Former Lake Bluff village board members battle for new county seat
Updated: March 29, 2012 4:04PM
Lake Bluff attorney Rick Lesser and former state legislator David Barkhausen -- who served together on the Lake Bluff Village Board from 2003-2011 -- will face off in the March 20 Republican primary for Lake County Board District 13.
The new District 13 covers Lake Bluff, and parts of Gurnee, North Chicago, Waukegan, Wildwood, Gages Lake and unincorporated Lake County.
Lesser, 56, of Lake Bluff has been an attorney for 31 years.
“I think I have a good set of skills that I can bring to represent this very diverse district,” said Lesser.
Barkhausen, 62, also of Lake Bluff, is an independent fee-only life insurance consultant and attorney. Barkhausen served in the Illinois General Assembly from 1981-1997 -- two years in the Illinois House and 14 years in the state senate. He has been Shields Township Clerk since 2005.
Barkhausen believes his experience in both local and state government makes him the best person to represent District 13
“I feel it’s a logical extension of my experience and accomplishments at the local level, but I also think my state government experience is very relevant,” he said.
Lesser believes the No. 1 issue facing the county right now is bringing jobs to the county and creating the right environment for businesses to locate or expand here.
“The county’s unemployment rate is too high. Too many people are looking for jobs,” he said. Lesser believes there are a number of things the county can do to improve the economic environment locally, including changing the zoning code to eliminate unnecessary special use requirements and rules that hamper business growth.
He believes traffic congestion also hinders economic development and that major improvements are needed to the county’s transportation system.
“We need to build Route 53,” he said. “That’s the number one thing we can do to make the biggest impact in terms of jobs and growth.”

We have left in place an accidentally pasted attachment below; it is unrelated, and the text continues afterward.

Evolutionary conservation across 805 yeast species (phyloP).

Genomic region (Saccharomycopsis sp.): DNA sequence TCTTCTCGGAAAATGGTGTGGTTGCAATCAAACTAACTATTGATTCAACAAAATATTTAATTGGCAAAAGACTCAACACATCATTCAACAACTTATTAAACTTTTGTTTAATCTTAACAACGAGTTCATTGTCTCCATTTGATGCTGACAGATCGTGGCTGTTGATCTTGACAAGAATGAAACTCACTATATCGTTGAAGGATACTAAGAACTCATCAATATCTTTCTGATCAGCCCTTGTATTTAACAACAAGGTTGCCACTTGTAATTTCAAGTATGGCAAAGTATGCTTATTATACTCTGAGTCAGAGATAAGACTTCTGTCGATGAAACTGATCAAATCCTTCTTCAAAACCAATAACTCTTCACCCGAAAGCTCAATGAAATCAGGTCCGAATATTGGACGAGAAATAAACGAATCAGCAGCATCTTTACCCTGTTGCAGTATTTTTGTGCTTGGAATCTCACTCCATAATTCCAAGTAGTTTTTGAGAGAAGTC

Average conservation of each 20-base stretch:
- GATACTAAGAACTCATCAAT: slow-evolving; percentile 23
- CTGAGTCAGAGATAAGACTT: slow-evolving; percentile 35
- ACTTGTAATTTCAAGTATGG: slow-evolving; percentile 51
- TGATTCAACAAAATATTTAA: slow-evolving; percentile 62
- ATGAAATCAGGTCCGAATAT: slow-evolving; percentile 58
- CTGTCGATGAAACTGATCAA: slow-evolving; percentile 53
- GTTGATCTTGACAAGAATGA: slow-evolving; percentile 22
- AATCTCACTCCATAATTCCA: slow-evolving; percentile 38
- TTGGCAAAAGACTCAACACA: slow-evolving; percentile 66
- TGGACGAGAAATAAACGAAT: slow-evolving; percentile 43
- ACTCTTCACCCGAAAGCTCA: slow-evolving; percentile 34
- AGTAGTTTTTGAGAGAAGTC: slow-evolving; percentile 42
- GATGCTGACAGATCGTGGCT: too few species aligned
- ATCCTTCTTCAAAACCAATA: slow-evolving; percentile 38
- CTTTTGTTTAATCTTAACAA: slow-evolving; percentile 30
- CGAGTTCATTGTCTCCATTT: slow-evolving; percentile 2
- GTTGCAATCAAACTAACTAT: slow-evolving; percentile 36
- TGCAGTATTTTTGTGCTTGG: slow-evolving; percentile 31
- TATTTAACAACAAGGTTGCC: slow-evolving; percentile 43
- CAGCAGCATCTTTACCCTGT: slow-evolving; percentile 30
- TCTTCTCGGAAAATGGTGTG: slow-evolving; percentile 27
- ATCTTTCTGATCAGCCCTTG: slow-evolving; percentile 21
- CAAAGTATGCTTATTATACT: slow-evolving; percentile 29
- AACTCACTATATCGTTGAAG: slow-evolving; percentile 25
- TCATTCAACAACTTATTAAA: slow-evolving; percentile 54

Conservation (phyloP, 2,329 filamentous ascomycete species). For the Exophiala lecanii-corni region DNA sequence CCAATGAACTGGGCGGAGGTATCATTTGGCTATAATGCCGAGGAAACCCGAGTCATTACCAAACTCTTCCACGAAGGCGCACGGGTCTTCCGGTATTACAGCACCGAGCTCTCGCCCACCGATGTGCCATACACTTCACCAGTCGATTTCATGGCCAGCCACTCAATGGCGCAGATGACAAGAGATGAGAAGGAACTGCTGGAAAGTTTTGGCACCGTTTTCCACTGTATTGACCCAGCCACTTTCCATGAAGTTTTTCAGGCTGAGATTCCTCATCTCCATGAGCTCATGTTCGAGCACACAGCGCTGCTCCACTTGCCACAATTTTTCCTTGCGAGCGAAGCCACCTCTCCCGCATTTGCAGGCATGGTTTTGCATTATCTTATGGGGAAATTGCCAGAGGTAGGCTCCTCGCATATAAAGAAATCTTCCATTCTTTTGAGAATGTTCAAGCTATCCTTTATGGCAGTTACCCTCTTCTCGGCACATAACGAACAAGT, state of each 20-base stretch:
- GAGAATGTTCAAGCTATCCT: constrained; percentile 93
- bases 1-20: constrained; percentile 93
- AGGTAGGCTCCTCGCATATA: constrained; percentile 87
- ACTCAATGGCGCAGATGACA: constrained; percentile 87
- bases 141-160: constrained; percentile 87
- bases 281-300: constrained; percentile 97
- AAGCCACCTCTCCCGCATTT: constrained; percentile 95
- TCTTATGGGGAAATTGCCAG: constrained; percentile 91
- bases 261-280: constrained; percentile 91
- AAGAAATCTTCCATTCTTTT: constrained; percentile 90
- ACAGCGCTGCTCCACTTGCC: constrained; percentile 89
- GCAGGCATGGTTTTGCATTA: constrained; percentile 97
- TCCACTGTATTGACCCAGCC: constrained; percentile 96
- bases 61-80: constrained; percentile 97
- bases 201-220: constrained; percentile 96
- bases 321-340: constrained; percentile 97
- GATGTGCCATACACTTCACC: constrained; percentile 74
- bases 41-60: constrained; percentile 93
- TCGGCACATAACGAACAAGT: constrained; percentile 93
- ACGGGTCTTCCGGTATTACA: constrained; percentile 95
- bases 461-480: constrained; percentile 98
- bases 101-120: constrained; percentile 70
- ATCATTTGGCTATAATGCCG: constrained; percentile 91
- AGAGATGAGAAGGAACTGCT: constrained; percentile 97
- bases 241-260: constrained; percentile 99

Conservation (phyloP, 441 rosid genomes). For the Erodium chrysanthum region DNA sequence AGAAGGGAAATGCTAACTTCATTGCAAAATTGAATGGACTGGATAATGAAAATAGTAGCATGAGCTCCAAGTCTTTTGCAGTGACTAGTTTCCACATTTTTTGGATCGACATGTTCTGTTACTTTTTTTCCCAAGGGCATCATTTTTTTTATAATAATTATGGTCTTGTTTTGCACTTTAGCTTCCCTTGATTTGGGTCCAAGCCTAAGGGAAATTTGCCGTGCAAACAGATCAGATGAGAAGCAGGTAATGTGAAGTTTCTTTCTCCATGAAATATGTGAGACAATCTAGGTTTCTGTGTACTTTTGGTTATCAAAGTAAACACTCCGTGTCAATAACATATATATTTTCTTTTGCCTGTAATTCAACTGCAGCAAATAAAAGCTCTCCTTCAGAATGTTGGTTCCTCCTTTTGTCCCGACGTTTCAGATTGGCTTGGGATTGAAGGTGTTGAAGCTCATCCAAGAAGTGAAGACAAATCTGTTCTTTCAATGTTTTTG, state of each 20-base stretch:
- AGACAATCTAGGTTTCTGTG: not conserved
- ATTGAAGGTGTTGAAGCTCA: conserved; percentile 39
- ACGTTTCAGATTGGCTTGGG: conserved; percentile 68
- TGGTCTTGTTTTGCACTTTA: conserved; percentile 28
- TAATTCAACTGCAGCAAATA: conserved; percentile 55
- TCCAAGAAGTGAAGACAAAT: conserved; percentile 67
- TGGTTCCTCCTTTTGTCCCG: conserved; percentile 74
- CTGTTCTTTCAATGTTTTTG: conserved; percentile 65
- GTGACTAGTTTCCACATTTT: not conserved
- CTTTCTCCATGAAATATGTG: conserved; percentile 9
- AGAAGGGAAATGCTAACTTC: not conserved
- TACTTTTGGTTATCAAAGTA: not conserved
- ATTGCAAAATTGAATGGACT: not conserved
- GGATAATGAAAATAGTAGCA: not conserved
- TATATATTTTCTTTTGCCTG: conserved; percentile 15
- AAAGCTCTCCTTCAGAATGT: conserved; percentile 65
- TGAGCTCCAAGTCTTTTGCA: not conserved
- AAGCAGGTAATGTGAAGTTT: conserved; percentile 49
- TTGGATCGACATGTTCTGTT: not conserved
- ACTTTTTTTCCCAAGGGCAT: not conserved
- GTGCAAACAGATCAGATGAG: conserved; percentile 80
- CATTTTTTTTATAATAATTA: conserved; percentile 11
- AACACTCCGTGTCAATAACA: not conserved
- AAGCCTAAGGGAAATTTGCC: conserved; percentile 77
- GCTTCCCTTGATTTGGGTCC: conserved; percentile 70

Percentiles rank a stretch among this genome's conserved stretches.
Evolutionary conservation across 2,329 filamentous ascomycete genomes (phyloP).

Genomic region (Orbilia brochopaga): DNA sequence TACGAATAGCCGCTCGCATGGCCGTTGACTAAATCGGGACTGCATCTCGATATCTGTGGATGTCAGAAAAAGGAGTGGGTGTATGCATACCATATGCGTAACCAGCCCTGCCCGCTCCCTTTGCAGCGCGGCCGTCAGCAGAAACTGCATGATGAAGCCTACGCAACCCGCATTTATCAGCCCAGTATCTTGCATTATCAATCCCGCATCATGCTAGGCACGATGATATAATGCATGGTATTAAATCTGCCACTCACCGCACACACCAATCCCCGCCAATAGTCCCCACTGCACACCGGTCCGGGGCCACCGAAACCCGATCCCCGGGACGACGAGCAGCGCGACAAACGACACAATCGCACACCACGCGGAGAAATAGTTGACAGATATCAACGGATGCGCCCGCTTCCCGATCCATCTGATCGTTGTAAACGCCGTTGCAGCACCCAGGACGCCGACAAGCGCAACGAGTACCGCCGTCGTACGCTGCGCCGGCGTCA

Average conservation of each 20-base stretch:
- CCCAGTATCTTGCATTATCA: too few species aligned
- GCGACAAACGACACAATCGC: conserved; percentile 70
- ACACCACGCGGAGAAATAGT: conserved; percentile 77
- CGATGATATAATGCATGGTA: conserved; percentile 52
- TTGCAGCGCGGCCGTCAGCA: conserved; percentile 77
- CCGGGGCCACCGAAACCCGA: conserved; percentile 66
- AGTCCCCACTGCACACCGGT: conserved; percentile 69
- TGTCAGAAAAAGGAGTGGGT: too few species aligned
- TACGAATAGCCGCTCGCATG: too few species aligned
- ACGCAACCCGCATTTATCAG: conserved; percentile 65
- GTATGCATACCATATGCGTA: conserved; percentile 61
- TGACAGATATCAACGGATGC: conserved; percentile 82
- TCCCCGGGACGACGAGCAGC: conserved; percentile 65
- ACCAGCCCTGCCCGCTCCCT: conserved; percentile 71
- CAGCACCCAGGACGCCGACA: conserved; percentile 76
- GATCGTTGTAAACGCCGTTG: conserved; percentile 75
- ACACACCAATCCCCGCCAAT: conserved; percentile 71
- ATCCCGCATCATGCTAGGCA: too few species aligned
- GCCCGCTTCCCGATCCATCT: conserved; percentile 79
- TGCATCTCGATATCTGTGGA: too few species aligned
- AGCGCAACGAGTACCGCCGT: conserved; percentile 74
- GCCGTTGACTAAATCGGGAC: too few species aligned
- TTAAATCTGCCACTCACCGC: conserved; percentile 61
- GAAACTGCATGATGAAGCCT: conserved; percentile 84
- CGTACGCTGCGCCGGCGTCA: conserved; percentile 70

He also supports either the widening or a bypass of Route 120 near Grayslake to alleviate traffic congestion. “That is a bottleneck that needs to be fixed,” he said.
Barkhausen said he also supports the extension of Route 53 and improvements to Route 120 to alleviate gridlock in central Lake County and attract new business to the county.
Barkhausen said some of the questions that need to be answered is how Route 53 would be funded and what type of roadway design it would take. Some of the options include a four-lane arterial roadway to a six-lane limited access highway.
“I would say I tend to favor a middle ground design which significantly reduces travel times, without being overly expensive and without having an undo impact on the surrounding environment,” he said.
Barkhausen said one of his major long-range concerns is the financial situation of the county and what impact building a new Winchester House nursing home might have on the county’s budget.
“The proposed rebuilding of Winchester House looks to be an approximately $40 million project,” he said. “I have taken the position that before the county proceeds to spend all that money the board should review whether capacity exists at private nursing homes.”
Lesser said he believes the county’s plan of privatizing management of Winchester House along with construction of a new nursing home is a good one. He believes it would be a “bad idea” to eliminate Winchester House and the social safety net it provides for many seniors.
Both Lesser and Barkhausen oppose building a new golf course at the Fort Sheridan Forest Preserve.
Lesser said he believes it would lose money and take golf rounds away from other courses in the area including Lake Bluff and Lake Forest, which are already struggling financially.
“The county has attempted to find a private developer to build and develop a golf course and nobody came forward,” he said.
Barkhausen said he has long opposed building a golf course at Fort Sheridan for financial reasons.
“I don’t think it makes sense for the county to build a new golf course, which even if a private operator were to build it, would take business away from existing public courses, including ours in Lake Bluff, which is already losing money,” he said.